Cascella, P.W., & Vogel, D.J. (2008). Student self-directed professional development as a formative assessment skill. Perspectives on Issues in Higher Education, 11 (June), 4-8.
D'Agostino, M.E., & Cascella, P.W. (2008). Communication supports by job coaches of people with developmental disabilities. Journal of Developmental & Developmental Disabilities, 20, 551-560.
McLaughlin, K., & Cascella, P.W. (2008). Eliciting a distal gesture via dynamic assessment among students with moderate to severe intellectual disability. Communication Disorders Quarterly, 29(2), 75-81.
Paul, R. & Cascella, P.W. (Eds.) (2007). Introduction to clinical methods in communication disorders, 2nd edition. Baltimore: Paul H. Brookes Publishers.
Paul, R. & Cascella, P.W. (2007). Introduction to clinical practice in communication disorders. In Introduction to clinical methods in communication disorders, 2nd edition, R. Paul and P. Cascella (Eds.). Baltimore: Paul H. Brookes Publishers, pp. 1-7.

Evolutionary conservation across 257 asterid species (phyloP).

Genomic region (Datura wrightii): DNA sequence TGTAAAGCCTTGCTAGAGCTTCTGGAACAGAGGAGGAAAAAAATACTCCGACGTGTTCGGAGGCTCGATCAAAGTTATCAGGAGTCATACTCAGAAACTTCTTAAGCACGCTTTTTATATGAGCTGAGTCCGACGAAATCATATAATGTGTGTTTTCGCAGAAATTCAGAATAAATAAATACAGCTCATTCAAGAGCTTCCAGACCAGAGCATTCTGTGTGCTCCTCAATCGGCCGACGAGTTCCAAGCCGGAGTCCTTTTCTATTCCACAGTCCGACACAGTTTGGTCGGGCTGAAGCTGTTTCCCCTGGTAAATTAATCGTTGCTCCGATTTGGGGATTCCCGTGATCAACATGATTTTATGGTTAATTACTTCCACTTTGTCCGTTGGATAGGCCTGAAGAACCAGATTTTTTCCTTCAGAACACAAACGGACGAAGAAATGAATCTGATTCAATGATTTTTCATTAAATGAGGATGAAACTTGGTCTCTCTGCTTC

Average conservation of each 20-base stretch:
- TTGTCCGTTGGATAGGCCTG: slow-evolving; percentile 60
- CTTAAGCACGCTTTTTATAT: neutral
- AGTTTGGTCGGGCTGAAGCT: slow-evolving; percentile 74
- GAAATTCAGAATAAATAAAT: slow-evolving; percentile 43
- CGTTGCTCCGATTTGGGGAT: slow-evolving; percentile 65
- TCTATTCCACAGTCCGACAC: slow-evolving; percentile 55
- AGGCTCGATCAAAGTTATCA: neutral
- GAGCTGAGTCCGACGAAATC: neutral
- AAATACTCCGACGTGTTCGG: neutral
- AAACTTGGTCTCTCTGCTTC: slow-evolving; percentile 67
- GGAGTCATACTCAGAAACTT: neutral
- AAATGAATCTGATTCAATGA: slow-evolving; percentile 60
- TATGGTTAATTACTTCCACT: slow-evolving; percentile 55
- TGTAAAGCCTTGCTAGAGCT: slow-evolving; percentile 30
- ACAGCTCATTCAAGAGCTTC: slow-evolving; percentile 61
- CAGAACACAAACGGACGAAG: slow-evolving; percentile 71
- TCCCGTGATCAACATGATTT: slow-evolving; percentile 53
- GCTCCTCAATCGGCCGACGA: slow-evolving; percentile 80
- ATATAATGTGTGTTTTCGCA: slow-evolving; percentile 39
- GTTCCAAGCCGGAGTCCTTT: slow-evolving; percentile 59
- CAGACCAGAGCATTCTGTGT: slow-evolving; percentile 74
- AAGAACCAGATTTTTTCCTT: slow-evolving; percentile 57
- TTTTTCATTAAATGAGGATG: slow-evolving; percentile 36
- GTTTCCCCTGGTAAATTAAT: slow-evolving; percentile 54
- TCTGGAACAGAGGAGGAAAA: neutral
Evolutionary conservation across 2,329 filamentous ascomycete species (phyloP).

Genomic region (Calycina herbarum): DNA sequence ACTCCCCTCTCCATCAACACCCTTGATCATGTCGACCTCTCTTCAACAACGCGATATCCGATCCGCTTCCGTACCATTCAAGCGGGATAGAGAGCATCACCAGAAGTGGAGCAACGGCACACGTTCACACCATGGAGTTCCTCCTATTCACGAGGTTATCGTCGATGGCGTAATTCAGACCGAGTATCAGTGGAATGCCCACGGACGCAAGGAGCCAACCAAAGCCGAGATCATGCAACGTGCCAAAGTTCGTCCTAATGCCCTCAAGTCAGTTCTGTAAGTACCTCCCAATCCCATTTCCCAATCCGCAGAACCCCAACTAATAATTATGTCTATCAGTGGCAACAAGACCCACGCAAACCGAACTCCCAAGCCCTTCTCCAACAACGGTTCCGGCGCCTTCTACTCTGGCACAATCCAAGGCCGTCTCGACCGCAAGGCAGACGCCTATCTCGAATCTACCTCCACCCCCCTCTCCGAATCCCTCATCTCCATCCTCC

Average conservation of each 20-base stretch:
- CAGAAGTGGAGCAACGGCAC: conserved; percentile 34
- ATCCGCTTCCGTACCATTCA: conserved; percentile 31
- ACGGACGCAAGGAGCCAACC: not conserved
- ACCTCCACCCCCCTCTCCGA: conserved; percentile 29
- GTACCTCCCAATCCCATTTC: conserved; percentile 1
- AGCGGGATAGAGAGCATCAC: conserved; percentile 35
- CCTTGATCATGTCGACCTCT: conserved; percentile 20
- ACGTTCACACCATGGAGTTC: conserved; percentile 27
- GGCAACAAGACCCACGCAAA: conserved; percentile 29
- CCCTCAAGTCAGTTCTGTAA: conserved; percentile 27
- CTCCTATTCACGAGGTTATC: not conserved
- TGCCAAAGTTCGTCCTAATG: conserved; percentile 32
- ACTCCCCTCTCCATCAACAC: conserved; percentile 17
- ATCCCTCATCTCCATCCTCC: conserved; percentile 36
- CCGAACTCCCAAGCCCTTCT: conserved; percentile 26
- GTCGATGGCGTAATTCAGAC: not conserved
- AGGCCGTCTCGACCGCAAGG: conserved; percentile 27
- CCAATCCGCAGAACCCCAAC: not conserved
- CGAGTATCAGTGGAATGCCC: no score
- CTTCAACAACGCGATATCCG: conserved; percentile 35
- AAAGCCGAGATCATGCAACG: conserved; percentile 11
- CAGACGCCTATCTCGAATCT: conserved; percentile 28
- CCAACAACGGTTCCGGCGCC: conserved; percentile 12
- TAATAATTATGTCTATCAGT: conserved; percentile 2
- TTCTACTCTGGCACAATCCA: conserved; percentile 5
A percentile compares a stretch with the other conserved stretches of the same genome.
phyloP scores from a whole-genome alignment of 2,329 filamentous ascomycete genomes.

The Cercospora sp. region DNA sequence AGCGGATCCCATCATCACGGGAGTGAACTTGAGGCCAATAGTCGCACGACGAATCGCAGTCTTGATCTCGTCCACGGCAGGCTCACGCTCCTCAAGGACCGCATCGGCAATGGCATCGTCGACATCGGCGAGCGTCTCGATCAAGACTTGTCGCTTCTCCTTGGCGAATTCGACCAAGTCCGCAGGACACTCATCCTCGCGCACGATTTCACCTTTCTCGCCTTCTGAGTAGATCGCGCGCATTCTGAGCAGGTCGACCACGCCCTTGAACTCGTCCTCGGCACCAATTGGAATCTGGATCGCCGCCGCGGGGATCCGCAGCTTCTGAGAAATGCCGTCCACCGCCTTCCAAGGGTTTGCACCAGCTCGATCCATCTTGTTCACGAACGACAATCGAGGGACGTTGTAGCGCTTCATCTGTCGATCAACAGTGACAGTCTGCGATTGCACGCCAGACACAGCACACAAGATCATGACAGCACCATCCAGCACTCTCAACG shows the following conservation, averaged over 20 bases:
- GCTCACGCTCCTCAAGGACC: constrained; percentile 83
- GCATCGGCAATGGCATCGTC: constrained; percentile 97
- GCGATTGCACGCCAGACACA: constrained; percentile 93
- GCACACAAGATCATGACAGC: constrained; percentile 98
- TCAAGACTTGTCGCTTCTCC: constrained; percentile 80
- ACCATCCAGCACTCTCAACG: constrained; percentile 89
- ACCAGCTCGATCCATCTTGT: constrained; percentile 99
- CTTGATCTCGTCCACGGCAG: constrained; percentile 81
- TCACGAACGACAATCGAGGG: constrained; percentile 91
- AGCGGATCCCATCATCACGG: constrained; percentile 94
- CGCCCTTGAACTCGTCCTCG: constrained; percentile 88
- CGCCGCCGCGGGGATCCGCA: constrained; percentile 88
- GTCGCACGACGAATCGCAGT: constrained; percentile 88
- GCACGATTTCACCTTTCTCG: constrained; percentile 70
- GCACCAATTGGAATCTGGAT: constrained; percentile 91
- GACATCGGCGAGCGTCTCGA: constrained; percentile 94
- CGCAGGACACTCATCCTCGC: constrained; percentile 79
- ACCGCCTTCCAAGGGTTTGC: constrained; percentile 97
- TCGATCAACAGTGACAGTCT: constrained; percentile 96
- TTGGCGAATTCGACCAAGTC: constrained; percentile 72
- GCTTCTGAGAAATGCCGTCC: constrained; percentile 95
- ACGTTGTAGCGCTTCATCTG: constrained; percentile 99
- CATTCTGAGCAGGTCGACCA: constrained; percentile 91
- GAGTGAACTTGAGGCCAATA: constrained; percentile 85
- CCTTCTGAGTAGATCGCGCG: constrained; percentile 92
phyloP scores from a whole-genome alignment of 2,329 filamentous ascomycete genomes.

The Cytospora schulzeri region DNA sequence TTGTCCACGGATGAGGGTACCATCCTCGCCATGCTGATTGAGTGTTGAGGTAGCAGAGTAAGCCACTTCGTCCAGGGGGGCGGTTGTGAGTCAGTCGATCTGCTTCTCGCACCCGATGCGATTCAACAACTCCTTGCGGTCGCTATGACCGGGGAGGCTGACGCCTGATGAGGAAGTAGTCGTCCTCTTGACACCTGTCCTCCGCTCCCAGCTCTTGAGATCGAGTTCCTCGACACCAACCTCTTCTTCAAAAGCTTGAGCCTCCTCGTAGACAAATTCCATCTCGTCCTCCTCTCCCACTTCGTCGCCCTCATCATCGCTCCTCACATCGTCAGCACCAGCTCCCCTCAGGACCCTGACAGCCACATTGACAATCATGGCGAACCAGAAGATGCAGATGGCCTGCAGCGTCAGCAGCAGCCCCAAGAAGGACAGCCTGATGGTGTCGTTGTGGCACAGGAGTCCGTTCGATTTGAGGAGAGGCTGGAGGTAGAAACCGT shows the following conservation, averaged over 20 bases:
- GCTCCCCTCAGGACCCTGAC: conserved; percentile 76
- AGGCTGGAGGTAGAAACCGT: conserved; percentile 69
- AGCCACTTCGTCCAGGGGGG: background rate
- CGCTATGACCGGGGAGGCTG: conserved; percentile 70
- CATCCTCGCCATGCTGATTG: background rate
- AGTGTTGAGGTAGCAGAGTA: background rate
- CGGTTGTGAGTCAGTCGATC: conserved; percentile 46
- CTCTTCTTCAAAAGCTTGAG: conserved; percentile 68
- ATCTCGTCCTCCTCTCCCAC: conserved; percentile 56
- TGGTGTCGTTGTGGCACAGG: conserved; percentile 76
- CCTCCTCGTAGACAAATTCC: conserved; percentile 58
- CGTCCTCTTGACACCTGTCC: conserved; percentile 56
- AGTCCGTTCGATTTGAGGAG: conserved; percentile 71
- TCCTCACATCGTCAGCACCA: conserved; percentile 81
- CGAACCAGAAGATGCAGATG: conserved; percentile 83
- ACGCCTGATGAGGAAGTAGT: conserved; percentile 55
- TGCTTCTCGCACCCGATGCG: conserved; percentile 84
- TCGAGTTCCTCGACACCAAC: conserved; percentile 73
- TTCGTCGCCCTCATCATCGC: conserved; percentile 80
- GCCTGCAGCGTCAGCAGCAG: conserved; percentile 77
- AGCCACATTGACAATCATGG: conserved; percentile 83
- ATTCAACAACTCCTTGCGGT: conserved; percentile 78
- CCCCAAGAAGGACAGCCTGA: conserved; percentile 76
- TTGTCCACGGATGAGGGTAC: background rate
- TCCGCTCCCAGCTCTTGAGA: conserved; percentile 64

Cascella, P.W. (2007; 2002). Ethics and professional practice. In Introduction to clinical methods in communication disorders, 2nd edition, R. Paul and P. Cascella (Eds.). Baltimore: Paul H. Brookes Publishers, pp. 19-32.
Cascella, P.W., Purdy, M. & Dempsey, J. (2007; 2002). Service delivery and work settings. In Introduction to clinical methods in communication disorders, 2nd edition. R. Paul and P. Cascella (Eds.). Baltimore: Paul H. Brookes Publishers, pp. 259-281.
Smith, S.A., & Cascella, P.W. (2007). Ratings of communication competence by siblings of persons with Down syndrome. Education and Training in Developmental Disabilities, 42(2), 182-189.
Skau, L., & Cascella, P.W. (2006). Embedding assistive technology into home and preschool activities to foster speech-language skills. Teaching Exceptional Children, 38(6), 12-17.
Cascella, P.W. (2006). Standardised speech-language tests and students with intellectual disability: A review of normative data. Journal of Intellectual & Developmental Disability, 31(2), 120-124.